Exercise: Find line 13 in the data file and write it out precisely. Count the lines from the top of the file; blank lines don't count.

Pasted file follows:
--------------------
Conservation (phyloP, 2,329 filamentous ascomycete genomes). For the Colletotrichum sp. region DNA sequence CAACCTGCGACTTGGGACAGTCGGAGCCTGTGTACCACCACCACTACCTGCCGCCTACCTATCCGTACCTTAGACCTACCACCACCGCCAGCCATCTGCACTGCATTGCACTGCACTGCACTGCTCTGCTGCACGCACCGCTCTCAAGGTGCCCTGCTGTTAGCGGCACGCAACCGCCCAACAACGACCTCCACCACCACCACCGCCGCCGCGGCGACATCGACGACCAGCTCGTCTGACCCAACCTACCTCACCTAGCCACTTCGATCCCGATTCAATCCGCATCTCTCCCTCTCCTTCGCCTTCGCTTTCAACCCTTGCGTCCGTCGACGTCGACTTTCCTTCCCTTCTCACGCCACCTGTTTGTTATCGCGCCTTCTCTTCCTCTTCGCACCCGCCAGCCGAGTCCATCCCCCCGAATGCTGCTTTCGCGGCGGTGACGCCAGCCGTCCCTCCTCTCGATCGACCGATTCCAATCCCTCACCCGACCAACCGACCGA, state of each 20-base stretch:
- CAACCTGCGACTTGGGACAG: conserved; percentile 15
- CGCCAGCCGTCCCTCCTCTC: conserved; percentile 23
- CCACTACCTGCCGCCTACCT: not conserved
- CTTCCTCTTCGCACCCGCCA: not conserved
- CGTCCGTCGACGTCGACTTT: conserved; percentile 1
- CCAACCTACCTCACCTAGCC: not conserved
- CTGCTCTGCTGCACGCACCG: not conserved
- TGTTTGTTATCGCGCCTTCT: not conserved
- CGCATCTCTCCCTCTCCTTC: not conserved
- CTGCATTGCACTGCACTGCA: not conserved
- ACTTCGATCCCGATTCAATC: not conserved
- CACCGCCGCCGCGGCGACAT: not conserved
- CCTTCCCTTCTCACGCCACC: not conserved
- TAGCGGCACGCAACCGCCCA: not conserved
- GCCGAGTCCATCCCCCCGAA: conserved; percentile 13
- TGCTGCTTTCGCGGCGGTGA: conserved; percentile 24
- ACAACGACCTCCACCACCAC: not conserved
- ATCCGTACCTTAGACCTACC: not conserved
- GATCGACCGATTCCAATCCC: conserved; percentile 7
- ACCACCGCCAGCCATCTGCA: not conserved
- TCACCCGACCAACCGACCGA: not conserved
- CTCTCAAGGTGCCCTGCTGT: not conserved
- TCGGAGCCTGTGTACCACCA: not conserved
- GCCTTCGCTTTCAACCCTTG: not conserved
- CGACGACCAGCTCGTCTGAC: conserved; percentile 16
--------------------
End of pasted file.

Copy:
- CACCGCCGCCGCGGCGACAT: not conserved